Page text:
2006-02-15

Scientists Riot!

Saw this comic through reddit and thought it was really funny.

(click to navigate to the full size image)
Scientists Riot!

I find all this mater with the (in)famous cartoons and the violence that's been raised very disturbing and all too familiar. Historical novelling has this effect: you find the same patterns over and over.

Maybe we are in need of a new Mahattma Ghandi, or a new brain surgery... Surely the last is easier.

Kallisti!

4 comments:

Gabriele C. said...

Yep, the only thing we learn out of history seems to be that we don't learn anything. And that we believe it will be different because we have better weapons.

Napoleon got stuck in Russian snow and mud, but did that keep Hitler from invading the place? No. In the end, the crusades were lost, but did that keep Bush from invading Iraq? No. Though I have some doubts he has ever heard about the crusades to begin with. ;-)

Pacal said...

Whats happenning is really sad. I guess people want excuses to behave offensively, (TRhis applies to the Danes doing the cartoons and the rioters).

On another note I hope you are doing well.

How is the book cominmg and did you get my last comment I posted a link to a really great Sumerian literature site.

Pierre

Excalibor said...

Pierre, thanks for your thoughts. I agree, freedom of speach also means responsibility of what you say, and respect should be over other agendas, but this goes for all parties involved...

As for myself, I'm doing okay. I'm planning the Battle of Memphis, I'll surely post the Grand Plan one of these days, for my readers comments, and will try to get to writing it ASAP. In the meantime I've been slowly writing the Spartan part, but I'm starting to think it's better if I don't tell everything up to the Battle of Tanagra, and leave it as a hanger and end of Part II. Then on Part III we have all the (Persian) Empire Strikes Back, which, incidentally, is probably the best Star Wars movie ever.

What do you think?

Hope your doing okay, best regards! (reply also emailed)

Pacal said...

What do I think!!

What do I think!!

Well on a more serious level, given that you are writing a novel I think you should follow what your creative instincts are telling you are useful for the plot.

However since you are endeavouring to be historically accurate, (despite the extreme paucity of information), I think it would be a good idea somewhere in the Novel to very briefly sumarize whats going on in Greece. I.E., Sparta's partial paralysis due to trouble with her allies and the Helot revolt, Athens involvement in whats called the First Peloponnesian War. Certainly I do hope you had something about Persian interference, like Megabazus's visit. (Which I believe you wrote up). Frankly I think that when Athens intervened in Egypt it committed an act of folly, quite needlessly provoking the Persians, When to put it bluntly Athens was in no real position to make it stick. After all their disasters in the invasion of Greece and later conflict (The Athenian victory of Eurymedon etc.) I frankly suspect the Persians wewrn't interested in much beside a holding operation against the Greeks. Like many empires border conflicts with "barbarians" were almost always tagential, "nuisance" issues. Certainly I don't think the Persians were obssessing about Greece in 461 B.C.E. Then the Athenians massively intervere in Egypt a very important Persian Satrapy, and of course they were basically unable to deal with the predictably massive Persian response. What I see is that Athenian eyes were much bigger than their stomachs. It is in my opinion very fortunate for Athens that apparently for much of the 450's, 440's and 430's B.C.E., the Persians were apparently dealing with massive internal problems, (its theorized a drought in certain key provinces, along with serious wars against Central Asian nomads perhjaps some revolts) Its important to realize that to the Persians the Greeks were not ussually that important and that the Greek focus of surviving histories massively magnifies Greek importance in relation to Persia.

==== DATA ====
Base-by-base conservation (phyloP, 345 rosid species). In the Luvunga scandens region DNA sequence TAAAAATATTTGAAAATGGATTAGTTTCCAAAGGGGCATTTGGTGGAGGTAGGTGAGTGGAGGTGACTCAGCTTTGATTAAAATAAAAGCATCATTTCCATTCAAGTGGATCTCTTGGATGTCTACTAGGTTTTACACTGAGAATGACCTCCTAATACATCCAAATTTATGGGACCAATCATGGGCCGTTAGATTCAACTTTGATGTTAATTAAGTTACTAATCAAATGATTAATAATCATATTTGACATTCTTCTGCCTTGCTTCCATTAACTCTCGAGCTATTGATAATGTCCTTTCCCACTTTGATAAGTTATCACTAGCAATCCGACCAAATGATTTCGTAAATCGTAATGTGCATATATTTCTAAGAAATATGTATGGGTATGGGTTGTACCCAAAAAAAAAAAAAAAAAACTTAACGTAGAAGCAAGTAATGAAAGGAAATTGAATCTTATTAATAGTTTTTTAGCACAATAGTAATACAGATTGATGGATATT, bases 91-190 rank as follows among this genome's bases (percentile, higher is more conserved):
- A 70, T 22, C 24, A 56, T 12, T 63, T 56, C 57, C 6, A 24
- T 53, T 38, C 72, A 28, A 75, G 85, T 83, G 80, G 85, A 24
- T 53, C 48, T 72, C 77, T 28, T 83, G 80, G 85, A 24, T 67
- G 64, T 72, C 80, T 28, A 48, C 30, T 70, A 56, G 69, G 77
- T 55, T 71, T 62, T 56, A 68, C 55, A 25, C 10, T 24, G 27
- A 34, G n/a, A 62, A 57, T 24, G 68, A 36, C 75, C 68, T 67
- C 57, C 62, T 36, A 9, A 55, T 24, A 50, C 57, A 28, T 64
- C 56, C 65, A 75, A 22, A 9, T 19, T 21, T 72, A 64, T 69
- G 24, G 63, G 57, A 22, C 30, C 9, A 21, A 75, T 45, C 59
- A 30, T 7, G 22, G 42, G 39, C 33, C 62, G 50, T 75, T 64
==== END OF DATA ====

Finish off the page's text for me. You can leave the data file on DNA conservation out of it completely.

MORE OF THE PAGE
To but it simply certain Athenian politicians, and their supporters fell victim to hubrius with predicatable consequences. What amazes me is the apparent ease with which this was decided. I suspect, (and hope) someone at least warned that this was likely a bad idea. (Do you have a "Cassandra" in your book?)

Just some thoughts.

Pierre